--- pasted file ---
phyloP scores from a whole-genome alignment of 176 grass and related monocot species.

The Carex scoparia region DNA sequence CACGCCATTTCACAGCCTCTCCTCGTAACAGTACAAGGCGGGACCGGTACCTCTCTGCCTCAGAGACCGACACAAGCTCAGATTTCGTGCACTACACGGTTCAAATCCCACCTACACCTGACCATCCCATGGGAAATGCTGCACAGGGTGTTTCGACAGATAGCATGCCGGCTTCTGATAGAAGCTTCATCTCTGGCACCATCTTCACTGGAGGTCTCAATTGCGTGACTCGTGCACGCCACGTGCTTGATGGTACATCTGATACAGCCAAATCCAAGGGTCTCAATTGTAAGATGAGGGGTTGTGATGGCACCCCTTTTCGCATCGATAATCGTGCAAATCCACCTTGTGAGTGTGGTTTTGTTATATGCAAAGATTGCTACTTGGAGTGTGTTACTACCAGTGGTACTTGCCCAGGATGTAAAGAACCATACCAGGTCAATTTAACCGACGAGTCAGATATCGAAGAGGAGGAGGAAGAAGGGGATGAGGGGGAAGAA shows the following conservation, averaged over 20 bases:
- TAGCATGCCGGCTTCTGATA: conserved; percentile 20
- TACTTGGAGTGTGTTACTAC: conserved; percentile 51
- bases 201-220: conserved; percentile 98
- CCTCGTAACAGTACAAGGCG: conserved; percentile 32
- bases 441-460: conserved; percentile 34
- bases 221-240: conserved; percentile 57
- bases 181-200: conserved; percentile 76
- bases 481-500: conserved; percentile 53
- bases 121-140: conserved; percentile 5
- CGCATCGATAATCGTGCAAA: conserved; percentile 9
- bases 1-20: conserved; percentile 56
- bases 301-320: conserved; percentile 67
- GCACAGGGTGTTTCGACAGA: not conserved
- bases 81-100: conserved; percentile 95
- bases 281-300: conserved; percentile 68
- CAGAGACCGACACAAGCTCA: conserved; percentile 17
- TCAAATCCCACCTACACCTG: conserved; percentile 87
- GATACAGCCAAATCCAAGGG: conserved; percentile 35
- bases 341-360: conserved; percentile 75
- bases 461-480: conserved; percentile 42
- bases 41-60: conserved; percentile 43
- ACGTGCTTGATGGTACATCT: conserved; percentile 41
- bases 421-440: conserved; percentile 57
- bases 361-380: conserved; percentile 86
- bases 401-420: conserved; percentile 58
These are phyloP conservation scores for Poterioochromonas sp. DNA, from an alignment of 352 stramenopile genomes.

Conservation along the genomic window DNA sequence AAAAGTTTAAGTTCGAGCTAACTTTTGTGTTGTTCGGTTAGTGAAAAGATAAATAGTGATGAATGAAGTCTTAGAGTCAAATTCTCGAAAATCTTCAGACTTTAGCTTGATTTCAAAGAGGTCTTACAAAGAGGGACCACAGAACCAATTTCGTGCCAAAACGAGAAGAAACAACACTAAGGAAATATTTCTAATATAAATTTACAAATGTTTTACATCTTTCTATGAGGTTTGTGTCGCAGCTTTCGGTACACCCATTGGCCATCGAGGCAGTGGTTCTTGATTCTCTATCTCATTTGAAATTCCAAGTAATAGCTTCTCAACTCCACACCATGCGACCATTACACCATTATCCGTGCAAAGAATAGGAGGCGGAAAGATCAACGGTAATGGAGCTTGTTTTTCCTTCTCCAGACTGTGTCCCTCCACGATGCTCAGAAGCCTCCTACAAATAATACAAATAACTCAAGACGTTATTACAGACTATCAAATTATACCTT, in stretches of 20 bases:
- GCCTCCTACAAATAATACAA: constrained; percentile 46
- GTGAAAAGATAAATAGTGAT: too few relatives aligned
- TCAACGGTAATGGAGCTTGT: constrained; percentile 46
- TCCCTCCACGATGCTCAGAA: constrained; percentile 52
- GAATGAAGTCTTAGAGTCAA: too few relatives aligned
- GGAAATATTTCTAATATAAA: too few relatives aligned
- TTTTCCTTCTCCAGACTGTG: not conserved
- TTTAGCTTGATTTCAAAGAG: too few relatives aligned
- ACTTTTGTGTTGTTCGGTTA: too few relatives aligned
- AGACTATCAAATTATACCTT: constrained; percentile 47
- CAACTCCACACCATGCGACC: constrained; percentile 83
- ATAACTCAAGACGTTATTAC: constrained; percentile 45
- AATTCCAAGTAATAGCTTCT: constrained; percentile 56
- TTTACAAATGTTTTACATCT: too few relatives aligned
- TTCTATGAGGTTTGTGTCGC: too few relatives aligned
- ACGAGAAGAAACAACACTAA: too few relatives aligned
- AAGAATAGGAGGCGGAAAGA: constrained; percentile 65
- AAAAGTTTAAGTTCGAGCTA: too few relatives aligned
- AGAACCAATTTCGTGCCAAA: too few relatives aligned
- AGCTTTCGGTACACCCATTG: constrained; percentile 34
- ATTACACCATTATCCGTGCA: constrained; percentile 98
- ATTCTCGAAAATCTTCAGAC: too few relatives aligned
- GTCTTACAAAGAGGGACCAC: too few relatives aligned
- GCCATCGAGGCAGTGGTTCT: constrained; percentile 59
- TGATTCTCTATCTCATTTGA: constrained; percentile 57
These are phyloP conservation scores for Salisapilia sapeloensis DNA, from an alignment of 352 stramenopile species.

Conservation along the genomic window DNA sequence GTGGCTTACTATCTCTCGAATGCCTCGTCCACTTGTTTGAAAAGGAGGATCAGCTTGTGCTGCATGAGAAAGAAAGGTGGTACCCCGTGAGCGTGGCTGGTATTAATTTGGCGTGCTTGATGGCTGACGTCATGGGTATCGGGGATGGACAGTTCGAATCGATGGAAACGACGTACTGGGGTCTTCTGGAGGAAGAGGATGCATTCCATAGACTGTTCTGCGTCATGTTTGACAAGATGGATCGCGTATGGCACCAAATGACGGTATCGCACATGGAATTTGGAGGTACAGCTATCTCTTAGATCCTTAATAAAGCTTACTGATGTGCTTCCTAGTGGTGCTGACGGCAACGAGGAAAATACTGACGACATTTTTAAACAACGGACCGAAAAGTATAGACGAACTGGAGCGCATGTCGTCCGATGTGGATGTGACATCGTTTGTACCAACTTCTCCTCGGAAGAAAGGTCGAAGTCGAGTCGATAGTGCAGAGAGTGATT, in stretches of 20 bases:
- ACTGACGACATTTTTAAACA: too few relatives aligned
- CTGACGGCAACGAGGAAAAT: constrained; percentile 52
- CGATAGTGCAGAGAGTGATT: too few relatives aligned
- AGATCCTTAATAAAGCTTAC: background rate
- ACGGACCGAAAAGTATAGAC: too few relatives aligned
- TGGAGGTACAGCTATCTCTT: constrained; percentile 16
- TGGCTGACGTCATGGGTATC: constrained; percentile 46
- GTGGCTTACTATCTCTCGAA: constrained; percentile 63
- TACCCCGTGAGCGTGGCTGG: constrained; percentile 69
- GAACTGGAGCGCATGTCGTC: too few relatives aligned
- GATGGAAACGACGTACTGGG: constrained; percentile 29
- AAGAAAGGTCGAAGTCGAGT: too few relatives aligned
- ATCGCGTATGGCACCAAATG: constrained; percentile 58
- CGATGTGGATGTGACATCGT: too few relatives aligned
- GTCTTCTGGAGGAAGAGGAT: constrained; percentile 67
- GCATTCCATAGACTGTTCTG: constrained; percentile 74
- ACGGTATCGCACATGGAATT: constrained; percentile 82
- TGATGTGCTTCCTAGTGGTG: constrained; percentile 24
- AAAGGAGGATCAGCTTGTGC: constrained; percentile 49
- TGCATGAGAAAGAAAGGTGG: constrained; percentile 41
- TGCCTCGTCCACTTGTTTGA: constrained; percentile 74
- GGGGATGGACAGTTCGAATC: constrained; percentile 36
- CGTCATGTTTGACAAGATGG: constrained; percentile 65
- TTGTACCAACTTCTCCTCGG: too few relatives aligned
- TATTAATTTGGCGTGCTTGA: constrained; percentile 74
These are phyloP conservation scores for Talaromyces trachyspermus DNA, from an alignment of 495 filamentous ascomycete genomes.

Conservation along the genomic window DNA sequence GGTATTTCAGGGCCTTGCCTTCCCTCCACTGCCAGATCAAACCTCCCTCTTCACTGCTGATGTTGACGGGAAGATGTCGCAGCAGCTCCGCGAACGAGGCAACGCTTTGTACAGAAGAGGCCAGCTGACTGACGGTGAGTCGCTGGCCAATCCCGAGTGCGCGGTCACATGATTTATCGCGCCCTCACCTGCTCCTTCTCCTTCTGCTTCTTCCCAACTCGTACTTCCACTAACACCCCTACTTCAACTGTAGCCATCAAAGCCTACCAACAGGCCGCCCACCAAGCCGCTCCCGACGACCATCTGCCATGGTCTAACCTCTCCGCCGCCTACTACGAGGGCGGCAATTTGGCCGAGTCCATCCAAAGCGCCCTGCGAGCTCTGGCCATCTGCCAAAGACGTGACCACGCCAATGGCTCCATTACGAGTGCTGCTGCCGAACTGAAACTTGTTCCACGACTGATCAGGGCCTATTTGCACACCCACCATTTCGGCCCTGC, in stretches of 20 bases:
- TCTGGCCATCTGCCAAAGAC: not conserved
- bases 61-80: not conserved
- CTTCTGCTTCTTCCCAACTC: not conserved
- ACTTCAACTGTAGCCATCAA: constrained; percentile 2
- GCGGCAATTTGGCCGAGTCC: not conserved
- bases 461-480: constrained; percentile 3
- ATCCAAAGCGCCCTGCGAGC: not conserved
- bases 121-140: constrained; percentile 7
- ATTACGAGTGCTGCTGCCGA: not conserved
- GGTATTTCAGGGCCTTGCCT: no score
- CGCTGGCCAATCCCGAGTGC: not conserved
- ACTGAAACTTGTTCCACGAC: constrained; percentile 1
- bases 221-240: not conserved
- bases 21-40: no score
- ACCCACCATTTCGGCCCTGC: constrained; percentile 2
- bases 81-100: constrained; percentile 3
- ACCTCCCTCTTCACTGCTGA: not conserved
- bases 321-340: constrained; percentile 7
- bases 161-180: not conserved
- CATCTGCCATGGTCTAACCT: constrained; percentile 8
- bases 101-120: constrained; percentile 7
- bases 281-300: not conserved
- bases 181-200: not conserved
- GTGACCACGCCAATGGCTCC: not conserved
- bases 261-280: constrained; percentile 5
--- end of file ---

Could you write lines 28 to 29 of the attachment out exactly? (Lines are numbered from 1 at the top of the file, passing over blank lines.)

These are phyloP conservation scores for Poterioochromonas sp. DNA, from an alignment of 352 stramenopile genomes.

Conservation along the genomic window DNA sequence AAAAGTTTAAGTTCGAGCTAACTTTTGTGTTGTTCGGTTAGTGAAAAGATAAATAGTGATGAATGAAGTCTTAGAGTCAAATTCTCGAAAATCTTCAGACTTTAGCTTGATTTCAAAGAGGTCTTACAAAGAGGGACCACAGAACCAATTTCGTGCCAAAACGAGAAGAAACAACACTAAGGAAATATTTCTAATATAAATTTACAAATGTTTTACATCTTTCTATGAGGTTTGTGTCGCAGCTTTCGGTACACCCATTGGCCATCGAGGCAGTGGTTCTTGATTCTCTATCTCATTTGAAATTCCAAGTAATAGCTTCTCAACTCCACACCATGCGACCATTACACCATTATCCGTGCAAAGAATAGGAGGCGGAAAGATCAACGGTAATGGAGCTTGTTTTTCCTTCTCCAGACTGTGTCCCTCCACGATGCTCAGAAGCCTCCTACAAATAATACAAATAACTCAAGACGTTATTACAGACTATCAAATTATACCTT, in stretches of 20 bases: